This image will be automatically disabled when it gets reported by several people.



Afghan women demand rights as Taliban seek recognition: AP report
Published in Ahram Online on 03 - 09 - 2021

A small group of Afghan women protested near the presidential palace in Kabul on Friday, demanding equal rights from the Taliban as Afghanistan's new rulers work on forming a government and seeking international recognition.
The Taliban captured most of the country in a matter of days last month and celebrated the departure of the last U.S. forces after 20 years of war. Now they face the urgent challenge of governing a war-ravaged country that is heavily reliant on international aid.
The Taliban have promised an inclusive government and a more moderate form of Islamic rule than when they last ruled the country from 1996 to 2001. But many Afghans, especially women, are deeply skeptical and fear a rollback of rights gained over the last two decades.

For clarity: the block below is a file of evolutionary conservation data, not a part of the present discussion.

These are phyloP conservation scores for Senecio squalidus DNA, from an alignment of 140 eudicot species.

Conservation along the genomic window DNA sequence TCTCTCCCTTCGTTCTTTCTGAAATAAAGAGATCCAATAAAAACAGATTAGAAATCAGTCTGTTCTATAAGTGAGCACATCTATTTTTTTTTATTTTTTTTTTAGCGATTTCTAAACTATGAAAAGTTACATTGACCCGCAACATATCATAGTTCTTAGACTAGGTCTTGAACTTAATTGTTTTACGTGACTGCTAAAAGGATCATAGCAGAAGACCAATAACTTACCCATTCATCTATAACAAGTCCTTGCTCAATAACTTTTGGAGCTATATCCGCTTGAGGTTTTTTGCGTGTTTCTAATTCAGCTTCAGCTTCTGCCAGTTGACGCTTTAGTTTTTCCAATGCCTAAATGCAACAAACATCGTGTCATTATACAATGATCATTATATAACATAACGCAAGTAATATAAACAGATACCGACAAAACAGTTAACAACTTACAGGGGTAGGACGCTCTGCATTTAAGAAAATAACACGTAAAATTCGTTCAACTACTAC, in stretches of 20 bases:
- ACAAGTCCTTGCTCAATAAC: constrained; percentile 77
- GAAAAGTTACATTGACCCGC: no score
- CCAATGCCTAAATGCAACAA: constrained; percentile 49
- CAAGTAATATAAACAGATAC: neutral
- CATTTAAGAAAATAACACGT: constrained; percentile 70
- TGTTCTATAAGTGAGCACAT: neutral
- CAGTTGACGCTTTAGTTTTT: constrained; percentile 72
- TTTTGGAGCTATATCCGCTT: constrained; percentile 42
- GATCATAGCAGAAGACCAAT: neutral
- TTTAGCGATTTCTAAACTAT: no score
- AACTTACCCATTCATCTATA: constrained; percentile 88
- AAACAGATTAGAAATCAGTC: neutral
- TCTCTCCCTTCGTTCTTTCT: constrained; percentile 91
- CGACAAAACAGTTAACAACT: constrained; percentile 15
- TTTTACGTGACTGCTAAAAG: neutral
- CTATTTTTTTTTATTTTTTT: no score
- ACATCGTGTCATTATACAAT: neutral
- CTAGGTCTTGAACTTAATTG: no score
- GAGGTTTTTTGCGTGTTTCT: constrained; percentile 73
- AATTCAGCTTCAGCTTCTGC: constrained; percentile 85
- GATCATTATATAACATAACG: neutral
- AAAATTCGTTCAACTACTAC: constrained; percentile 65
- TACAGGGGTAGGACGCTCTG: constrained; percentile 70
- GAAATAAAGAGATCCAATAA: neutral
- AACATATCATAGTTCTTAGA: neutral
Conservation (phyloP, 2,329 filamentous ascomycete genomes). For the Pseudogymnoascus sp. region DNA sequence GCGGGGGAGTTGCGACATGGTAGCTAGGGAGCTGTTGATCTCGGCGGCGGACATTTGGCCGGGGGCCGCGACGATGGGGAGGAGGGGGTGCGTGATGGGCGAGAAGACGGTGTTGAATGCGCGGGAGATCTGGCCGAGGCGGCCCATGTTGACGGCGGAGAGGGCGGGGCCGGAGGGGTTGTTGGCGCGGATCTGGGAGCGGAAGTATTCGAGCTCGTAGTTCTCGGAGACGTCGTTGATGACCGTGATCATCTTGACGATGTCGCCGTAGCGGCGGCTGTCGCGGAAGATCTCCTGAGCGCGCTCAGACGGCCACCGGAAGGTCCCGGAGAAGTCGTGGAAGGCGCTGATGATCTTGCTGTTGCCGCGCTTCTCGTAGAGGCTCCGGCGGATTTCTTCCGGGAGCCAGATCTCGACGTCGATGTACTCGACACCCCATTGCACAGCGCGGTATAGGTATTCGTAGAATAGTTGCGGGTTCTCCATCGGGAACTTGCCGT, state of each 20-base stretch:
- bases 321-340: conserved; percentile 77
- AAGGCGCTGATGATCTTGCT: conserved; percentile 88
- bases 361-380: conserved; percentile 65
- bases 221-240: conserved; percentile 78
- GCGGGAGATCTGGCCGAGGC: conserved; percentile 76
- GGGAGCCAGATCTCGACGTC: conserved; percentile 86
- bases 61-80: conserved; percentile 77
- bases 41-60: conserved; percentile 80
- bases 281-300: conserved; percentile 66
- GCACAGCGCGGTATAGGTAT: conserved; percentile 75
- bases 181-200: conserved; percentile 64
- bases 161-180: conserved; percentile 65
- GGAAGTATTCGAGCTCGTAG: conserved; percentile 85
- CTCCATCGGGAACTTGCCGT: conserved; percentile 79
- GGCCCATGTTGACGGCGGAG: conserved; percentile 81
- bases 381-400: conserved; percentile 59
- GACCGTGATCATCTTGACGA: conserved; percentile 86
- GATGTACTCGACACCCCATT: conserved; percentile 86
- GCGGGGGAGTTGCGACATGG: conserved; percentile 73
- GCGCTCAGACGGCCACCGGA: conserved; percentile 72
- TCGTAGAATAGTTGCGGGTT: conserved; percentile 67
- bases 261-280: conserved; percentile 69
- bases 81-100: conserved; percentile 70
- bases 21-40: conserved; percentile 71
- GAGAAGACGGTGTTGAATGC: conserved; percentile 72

The protest in Kabul was the second women's protest in as many days, with the other held in the western city of Herat. Around 20 women with microphones gathered under the watchful eyes of Taliban gunmen, who allowed the demonstration to proceed.
The women demanded access to education, the right to return to work and a role in governing the country. ``Freedom is our motto. It makes us proud,'' read one of their signs.
A Taliban fighter ventured into the crowd at one point, but witnesses said he was angry at the bystanders who had stopped to watch the demonstration and not the protesters themselves.
The Taliban have said women will be able to continue their education and work outside the home, rights denied to women when the militants were last in power. But the Taliban have also vowed to impose Sharia, or Islamic law, without providing specifics.
Interpretations of Islamic law vary widely across the Muslim world, with more moderate strains predominating. The Taliban's earlier rule was shaped by Afghanistan's unique tribal traditions, under which women are not to be seen in public. Those customs endure, especially in the countryside, even during 20 years of Western-backed governments.